Supreme Court of the United States
PAUL K. DELO,
Superintendent, Potosi Correctional Center
Decided January 23, 1995
Justice O’Connor, Concurring
Schlup v. Delo, 513 U.S. 298 (1995), was a case in which the United States Supreme Court expanded the ability to reopen a case in light of new evidence of innocence. Petitioner Lloyd E. Schlup, Jr., a Missouri prisoner under a sentence of death for the 1984 murder of an inmate named Arthur Dade, filed a habeas corpus petition alleging that constitutional error deprived the jury of critical evidence that would have established his innocence. The Court granted certiorari to consider whether the Sawyer v. Whitley standard provides adequate protection against the kind of miscarriage of justice that would result from the execution of a person who is actually innocent.
|Topic: Criminal Procedure*||Court vote: 5–4|
|Note: No other Justices joined this opinion.|
|Holding: “A condemned man can bypass the procedural bar on successive federal habeas corpus petitions if he shows that 'a constitutional violation has probably resulted in the conviction of one who is actually innocent'.”|
|Citation: 513 U.S. 298||Docket: 93–7901||Audio: Listen to this case's oral arguments at Oyez|
* As categorized by the Washington University Law Supreme Court Database
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JUSTICE O'CONNOR, concurring.
I write to explain, in light of the dissenting opinions, what I understand the Court to decide and what it does not.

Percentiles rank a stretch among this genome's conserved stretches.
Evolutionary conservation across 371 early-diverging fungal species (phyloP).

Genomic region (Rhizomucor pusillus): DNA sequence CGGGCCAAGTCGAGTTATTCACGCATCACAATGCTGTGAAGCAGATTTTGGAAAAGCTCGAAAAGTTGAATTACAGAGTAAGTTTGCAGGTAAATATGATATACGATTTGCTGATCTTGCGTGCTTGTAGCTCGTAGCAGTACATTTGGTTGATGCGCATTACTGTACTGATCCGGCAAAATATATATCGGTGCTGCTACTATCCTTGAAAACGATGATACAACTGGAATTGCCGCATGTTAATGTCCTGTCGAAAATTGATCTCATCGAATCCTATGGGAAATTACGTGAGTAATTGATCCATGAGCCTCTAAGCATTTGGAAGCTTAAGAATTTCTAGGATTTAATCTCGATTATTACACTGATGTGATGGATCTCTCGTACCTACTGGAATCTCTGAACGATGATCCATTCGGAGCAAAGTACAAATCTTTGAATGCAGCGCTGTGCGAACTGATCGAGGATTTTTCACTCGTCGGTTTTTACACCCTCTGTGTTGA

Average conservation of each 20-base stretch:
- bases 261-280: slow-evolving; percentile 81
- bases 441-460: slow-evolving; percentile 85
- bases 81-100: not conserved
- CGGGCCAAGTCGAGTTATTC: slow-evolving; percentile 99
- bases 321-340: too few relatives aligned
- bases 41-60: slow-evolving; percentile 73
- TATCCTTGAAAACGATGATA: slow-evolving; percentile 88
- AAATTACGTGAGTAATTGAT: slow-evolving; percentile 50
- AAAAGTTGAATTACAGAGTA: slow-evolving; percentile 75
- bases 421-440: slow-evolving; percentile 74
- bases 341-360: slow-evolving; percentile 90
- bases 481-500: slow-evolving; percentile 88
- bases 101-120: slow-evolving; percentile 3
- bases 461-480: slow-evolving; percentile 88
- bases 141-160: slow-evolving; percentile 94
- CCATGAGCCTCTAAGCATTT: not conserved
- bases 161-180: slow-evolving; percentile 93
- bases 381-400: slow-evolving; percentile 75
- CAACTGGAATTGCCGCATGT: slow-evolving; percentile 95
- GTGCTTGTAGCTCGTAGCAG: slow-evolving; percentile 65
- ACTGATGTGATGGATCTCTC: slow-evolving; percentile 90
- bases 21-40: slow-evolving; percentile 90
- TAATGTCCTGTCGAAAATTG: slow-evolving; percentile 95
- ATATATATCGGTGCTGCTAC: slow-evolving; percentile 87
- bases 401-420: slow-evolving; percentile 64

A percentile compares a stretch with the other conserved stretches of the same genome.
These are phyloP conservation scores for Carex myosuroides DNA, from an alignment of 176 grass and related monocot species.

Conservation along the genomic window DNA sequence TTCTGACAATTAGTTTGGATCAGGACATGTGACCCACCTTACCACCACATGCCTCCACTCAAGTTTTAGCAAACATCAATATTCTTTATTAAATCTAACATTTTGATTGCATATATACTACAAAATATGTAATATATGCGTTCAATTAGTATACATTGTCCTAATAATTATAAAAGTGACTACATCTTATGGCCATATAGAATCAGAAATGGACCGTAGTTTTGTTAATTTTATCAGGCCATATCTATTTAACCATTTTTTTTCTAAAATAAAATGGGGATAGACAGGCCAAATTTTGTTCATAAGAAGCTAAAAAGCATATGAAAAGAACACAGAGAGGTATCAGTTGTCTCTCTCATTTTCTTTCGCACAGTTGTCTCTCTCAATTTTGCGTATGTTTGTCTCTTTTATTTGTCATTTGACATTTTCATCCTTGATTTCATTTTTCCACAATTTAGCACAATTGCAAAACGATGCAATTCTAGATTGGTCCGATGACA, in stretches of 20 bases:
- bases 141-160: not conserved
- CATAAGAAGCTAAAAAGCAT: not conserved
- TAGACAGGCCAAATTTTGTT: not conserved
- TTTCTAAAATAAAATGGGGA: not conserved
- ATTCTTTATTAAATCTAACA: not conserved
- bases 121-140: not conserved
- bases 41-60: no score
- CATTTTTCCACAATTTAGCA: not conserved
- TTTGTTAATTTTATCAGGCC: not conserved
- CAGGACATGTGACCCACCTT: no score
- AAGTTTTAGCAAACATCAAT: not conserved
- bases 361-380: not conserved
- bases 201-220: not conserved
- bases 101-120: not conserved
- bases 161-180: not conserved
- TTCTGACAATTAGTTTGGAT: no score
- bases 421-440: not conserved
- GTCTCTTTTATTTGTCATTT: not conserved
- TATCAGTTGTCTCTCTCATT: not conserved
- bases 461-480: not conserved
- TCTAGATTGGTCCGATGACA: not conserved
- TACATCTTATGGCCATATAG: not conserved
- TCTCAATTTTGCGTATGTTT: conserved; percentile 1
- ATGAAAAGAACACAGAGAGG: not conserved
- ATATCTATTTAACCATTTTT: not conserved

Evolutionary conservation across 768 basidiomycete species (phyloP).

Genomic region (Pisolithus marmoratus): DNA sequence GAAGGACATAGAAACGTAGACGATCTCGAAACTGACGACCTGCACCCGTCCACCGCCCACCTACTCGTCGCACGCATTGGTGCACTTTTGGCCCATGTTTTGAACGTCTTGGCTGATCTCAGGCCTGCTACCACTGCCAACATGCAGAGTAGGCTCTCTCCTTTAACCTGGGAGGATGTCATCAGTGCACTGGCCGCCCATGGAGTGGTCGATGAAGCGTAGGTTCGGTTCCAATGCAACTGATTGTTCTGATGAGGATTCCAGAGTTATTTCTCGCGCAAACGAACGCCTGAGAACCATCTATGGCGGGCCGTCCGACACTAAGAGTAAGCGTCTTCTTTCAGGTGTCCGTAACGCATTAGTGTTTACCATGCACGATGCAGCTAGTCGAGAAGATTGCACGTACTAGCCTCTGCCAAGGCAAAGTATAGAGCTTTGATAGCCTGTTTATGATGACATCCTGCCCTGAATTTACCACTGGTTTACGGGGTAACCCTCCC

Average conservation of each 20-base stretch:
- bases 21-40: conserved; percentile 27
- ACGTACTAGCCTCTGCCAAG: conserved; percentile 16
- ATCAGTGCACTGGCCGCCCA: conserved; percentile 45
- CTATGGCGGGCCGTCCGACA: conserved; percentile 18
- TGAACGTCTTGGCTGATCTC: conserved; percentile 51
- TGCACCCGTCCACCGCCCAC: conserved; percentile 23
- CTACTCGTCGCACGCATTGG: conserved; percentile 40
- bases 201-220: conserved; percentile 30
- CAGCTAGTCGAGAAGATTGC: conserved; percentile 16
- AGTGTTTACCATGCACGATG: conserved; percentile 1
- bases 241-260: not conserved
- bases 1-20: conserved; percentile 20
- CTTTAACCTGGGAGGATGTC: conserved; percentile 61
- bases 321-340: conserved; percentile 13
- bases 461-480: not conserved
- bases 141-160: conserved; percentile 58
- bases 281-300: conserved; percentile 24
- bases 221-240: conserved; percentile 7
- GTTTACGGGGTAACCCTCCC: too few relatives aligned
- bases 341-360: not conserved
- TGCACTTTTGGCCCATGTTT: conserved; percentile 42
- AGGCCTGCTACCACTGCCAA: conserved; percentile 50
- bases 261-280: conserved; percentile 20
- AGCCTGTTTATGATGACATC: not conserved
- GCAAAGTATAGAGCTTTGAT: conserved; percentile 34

The Court holds that, in order to have an abusive or successive habeas claim heard on the merits, a petitioner who cannot demonstrate cause and prejudice "must show that it is more likely than not that no reasonable juror would have convicted him" in light of newly discovered evidence of innocence. Ante, at 327. This standard is higher than that required for prejudice, which requires only "a reasonable probability that, absent the errors, the factfinder would have had a reasonable doubt respecting guilt," Strickland v. Washington, 466 U. S. 668, 695 (1984). Instead, a petitioner does not pass through the gateway erected by Murray v. Carrier, 477 U. S. 478 (1986), if the district court believes it more likely than not that there is any juror who, acting reasonably, would have found the petitioner guilty beyond a reasonable doubt. And the Court's standard, which focuses the inquiry on the likely behavior of jurors, is substantively different from the rationality standard of Jackson v. Virginia, 443 U. S. 307 (1979). Jackson, which emphasizes the authority of the factfinder to make conclusions from the evidence, establishes a standard of review for the sufficiency of record evidence-a standard that would be ill suited as a burden of proof, see Concrete Pipe & Products of Cal., Inc. v. Construction Laborers Pension Trust for Southern Cal., 508 U. S. 602, 624-626 (1993). The Court today does not sow confusion in the law. Rather, it properly balances the dictates of justice with the need to ensure that the actual innocence exception remains only a "'safety valve' for the 'extraordinary case,'" Harris v. Reed, 489 U. S. 255, 271 (1989) (O'CONNOR, J., concurring).
Moreover, the Court does not, and need not, decide whether the fundamental miscarriage of justice exception is a discretionary remedy. It is a paradigmatic abuse of discretion for a court to base its judgment on an erroneous view of the law. See Cooter & Gell v. Hartmarx Corp., 496 U. S. 384, 405 (1990). Having decided that the district court committed legal error, and thus abused its discretion, by relying on Sawyer v. Whitley, 505 U. S. 333 (1992), instead of Murray v. Carrier, supra, the Court need not decide the question-neither argued by the parties nor passed upon by the Court of Appeals-whether abuse of discretion is the proper standard of review. In reversing the judgment of the Court of Appeals, therefore, the Court does not disturb the traditional discretion of district courts in this area, nor does it speak to the standard of appellate review for such judgments.
With these observations, I join the Court's opinion.
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